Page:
" To achieve international cooperation in solving international problems of an economic, social, cultural, or humanitarian character, and in promoting and encouraging respect for human rights and for fundamental freedoms for all without distinction as to race, sex, language, or religion; and "

    End of quotation :

    So we read clearly , that one of the constitutional purposes of the charter , is to solve problems having humanitarian character , respecting human rights and fundamental freedoms for all . Moreover :

    We deal , within the frame of humanitarian character , with " jus cogen" ( chemical attack on civilians ) while , there is a total , undisputed , prohibition on such violation of crimes , having in no way , no justification ( like : crimes against humanity , and genocide ) .

    It must be emphasized : sovereignty in such cases , is subordinated to prohibition of jus cogens violation and duty to intervene . That is how , we have that doctrine of " Universal jurisdiction " where clearly , a state intervenes in the sovereignty of other state , and strip of even , official or heads of states immunity , and judge perpetrators , although , no territorial connection established with the crime committed . Endless cases of such , took place in the world :

    Pinochet in the house of lords , here :

    And , in the court of appeal for Ontario , Bouzari V. Islamic republic of Iran , action against Iran for damages for assault and torture , by an employee / consultant in the oil and gas industry in Iran , the commission of torture took place in Iran , while the plaintiffs was an Italian resident as such ( No connection at all to Canada ) . here

    Besides it , scholars , tend to confuse ordinary state , with superpowers , it is not the same , neither the same rights , nor the same obligations , but I am falling short ….. maybe later .


  2. Just clarifying my comment :

    In the first case, we deal with criminal process (Pinochet) in the second, we deal with civil compensation for criminal acts (denied due to lack of proof of customary international law apparently ) yet, concerning the criminal aspect , it is proven as customary in fact of course. I shall put more links to criminal cases , later …..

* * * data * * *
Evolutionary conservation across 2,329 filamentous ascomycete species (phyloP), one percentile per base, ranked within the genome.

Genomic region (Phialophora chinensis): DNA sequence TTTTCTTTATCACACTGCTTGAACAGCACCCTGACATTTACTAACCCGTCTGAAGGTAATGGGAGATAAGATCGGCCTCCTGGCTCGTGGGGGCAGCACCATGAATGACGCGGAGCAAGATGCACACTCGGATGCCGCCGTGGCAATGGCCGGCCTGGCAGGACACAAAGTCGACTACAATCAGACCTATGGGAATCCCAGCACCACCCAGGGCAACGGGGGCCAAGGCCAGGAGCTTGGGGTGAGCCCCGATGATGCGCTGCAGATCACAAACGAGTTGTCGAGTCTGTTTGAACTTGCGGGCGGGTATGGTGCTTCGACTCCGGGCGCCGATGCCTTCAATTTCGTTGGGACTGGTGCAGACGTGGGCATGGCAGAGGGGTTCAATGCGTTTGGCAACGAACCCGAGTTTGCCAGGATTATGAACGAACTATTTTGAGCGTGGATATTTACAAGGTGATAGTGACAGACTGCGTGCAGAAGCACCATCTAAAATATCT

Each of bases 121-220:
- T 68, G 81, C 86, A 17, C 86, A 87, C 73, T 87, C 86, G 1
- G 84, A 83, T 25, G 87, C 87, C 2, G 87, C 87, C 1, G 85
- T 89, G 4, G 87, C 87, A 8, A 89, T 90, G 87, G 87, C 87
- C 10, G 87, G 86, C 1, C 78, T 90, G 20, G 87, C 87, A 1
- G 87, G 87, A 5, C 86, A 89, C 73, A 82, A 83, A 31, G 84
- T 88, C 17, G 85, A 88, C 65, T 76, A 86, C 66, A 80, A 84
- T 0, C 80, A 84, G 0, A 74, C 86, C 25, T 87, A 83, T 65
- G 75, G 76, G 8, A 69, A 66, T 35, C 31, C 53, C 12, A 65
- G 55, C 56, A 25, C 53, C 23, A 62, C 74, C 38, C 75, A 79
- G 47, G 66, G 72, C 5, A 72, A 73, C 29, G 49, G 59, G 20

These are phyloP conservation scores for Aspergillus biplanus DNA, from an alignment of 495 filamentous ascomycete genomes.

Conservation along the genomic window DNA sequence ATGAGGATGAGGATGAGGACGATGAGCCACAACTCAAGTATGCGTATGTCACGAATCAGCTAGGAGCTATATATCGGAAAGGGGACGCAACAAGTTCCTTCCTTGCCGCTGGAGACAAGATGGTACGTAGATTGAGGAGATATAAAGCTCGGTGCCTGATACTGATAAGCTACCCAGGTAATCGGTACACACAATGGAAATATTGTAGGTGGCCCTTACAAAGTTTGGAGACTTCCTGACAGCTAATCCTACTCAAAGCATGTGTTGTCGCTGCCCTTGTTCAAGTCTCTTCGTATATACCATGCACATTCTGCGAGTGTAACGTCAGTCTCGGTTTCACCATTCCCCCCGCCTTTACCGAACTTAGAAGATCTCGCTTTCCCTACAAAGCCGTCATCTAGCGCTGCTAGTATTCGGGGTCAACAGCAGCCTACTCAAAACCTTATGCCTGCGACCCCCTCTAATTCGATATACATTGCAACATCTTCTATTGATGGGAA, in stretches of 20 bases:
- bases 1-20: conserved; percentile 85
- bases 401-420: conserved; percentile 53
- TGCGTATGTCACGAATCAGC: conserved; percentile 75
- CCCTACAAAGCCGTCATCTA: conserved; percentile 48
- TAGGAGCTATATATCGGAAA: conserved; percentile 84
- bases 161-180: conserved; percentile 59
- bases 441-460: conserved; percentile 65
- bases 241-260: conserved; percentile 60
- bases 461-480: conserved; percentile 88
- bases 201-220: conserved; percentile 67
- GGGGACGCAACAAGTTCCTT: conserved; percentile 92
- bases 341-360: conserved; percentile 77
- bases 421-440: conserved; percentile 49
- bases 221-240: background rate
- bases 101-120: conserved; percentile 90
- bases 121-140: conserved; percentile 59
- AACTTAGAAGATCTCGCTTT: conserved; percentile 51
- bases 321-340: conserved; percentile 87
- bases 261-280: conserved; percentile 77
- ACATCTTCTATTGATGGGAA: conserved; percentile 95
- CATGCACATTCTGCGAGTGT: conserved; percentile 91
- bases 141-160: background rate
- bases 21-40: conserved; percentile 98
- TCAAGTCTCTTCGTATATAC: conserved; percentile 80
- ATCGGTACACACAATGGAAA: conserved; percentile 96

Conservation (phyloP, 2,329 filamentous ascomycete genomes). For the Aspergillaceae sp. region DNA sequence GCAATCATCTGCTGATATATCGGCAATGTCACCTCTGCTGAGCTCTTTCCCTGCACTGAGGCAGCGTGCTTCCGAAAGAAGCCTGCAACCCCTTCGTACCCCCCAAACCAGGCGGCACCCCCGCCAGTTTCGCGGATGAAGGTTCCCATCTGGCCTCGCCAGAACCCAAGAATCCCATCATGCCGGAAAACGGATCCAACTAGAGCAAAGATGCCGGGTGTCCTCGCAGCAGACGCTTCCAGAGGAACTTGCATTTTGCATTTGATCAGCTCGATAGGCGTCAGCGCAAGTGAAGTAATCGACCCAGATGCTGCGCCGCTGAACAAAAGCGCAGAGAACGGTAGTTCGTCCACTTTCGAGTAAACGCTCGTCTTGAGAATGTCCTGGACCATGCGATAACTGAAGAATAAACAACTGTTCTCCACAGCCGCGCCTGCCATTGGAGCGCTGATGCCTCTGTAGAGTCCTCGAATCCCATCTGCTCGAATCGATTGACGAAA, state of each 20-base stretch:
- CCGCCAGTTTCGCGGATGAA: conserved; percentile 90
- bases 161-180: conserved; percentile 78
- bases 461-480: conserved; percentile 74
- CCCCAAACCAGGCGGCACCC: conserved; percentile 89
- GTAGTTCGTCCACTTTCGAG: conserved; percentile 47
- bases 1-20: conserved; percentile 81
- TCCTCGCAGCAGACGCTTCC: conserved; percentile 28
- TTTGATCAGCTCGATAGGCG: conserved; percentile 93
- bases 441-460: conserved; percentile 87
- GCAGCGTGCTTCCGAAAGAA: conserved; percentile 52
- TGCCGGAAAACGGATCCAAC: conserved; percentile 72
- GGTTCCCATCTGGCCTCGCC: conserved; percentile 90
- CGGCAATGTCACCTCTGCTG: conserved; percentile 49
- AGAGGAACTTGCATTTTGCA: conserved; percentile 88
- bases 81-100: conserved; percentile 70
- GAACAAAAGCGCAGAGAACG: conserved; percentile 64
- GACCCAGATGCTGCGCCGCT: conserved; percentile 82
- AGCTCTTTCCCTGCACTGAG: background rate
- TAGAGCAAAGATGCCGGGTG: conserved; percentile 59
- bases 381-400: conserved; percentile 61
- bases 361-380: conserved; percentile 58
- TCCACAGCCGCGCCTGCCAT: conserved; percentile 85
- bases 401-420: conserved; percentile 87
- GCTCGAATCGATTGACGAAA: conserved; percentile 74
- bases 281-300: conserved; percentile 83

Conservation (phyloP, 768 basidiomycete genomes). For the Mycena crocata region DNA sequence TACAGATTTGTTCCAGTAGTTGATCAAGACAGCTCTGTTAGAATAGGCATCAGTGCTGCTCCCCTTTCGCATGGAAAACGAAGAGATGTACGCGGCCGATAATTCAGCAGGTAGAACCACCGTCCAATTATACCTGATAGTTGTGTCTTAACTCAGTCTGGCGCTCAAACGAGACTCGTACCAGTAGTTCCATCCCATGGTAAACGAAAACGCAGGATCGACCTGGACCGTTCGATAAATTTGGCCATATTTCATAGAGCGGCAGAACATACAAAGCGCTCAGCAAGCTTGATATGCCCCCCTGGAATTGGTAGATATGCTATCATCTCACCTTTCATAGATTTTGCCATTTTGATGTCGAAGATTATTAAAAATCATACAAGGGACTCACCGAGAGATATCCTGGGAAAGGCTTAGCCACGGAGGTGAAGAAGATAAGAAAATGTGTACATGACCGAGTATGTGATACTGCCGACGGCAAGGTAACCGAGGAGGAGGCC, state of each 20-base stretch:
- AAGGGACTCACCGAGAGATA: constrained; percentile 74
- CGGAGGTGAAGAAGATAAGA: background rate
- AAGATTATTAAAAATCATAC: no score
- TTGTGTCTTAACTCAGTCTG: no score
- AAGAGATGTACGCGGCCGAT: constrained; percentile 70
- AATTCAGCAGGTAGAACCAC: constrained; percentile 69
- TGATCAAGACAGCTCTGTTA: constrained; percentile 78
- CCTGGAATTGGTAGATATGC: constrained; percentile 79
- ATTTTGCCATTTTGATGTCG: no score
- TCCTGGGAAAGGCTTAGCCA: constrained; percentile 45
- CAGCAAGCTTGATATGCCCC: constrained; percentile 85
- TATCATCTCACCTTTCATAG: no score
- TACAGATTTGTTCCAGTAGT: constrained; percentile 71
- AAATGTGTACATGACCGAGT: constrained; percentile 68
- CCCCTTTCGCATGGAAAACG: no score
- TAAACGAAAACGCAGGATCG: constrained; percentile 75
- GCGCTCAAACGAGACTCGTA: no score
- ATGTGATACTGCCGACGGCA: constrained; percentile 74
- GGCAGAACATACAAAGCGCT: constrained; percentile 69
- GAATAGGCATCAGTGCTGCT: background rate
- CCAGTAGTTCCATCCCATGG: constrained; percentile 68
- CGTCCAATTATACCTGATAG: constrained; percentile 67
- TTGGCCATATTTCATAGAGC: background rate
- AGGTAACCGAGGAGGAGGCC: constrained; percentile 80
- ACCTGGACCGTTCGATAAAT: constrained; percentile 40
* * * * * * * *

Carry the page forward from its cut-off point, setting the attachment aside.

Here just to quote from the second case :

    This appeal engages two important principles: the prohibition of torture, which is widely acknowledged as vital to international human rights, and the requirement that sovereign states not be subjected to each other's jurisdiction, which is widely acknowledged as vital to the relations between nations. The balance struck today between these two principles by both Canada's domestic legislation and public international law prohibits a civil claim (though not a criminal prosecution) from being brought in Canada for the torture suffered in Iran by Mr. Bouzari. Hence, Mr. Bouzari's civil action was properly dismissed.

    End of quotation :

    So , we read clearly : " prohibits a civil claim (though not a criminal prosecution) from being brought in Canada for the torture suffered in Iran " . Yet, criminal prosecution, is yet, clear intervention in the sovereignty of other states, all , due to " jus cogens " like torture ( crime against humanity ) .


  3. Just to bring here , a classic case ( " Universal jurisdiction " ) just recently decided in the UK :

    Kumar Lama, a colonel in the Royal Nepalese Army (RNA) has been accused in the UK ( arrested there also ) for torturing in 2005 during Nepal’s decade-long internal armed conflict between the government and Maoist forces , for participating in the torture of two detainees at an army barracks under his command. The trial took place at the Old Bailey from June to July 2016 . Ultimately, on 6 September 2016, Colonel Lama was cleared of all charges. The jury found Colonel Lama not guilty on one count and failed to reach a verdict on the other .

    So, we can clearly observe the idea of " Universal jurisdiction " for " jus cogens " which , subordinates sovereignty of one state, to forced intervention of another , due to the severity of the crimes. Sometimes , for torturing one person , in one end of the world , huge hunt begins , and finally , he may be tried , in the other end of the world , in a state , totally unconnected to the crime . This is the right model !! Surly for huge amount of civilians, dying in chemical attacks for example or alike .

    Here , in EJIL talk , one may read on that trial ( I shall put later the verdict itself ) :